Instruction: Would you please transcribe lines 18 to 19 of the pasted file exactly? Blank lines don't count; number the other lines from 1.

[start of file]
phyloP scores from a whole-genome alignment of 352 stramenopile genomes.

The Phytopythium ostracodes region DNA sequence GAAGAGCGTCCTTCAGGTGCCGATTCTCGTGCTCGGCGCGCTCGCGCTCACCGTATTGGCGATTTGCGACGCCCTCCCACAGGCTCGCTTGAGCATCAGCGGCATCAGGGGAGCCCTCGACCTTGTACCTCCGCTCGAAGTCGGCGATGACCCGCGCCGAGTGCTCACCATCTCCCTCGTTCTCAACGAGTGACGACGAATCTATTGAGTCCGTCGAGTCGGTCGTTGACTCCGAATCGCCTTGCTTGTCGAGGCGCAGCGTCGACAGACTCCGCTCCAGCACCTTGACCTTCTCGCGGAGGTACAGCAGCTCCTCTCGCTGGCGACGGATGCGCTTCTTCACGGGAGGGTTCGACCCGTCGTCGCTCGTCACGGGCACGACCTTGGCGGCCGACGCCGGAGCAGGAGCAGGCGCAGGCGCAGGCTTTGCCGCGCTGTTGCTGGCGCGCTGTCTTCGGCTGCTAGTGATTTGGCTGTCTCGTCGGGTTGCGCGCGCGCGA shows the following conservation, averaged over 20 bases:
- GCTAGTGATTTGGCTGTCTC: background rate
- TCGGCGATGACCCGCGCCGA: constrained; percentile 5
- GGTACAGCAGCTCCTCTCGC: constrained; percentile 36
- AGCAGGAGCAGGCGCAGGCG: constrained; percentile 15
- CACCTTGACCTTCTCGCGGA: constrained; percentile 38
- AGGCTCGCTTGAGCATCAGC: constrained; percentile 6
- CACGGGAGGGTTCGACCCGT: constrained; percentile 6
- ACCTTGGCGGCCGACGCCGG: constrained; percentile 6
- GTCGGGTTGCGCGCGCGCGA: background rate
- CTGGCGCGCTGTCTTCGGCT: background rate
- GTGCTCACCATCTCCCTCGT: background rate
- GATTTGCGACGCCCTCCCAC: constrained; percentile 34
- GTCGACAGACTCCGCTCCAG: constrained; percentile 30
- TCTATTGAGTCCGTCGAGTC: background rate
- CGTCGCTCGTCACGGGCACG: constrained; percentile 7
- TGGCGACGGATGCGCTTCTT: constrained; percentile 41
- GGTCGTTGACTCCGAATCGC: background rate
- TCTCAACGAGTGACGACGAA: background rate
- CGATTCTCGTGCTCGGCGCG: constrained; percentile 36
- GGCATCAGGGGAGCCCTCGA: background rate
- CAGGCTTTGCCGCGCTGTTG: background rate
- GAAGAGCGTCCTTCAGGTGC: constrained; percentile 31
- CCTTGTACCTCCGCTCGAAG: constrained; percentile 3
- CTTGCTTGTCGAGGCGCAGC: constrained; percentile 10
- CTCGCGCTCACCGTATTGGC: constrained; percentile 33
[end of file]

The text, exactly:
- TGGCGACGGATGCGCTTCTT: constrained; percentile 41
- GGTCGTTGACTCCGAATCGC: background rate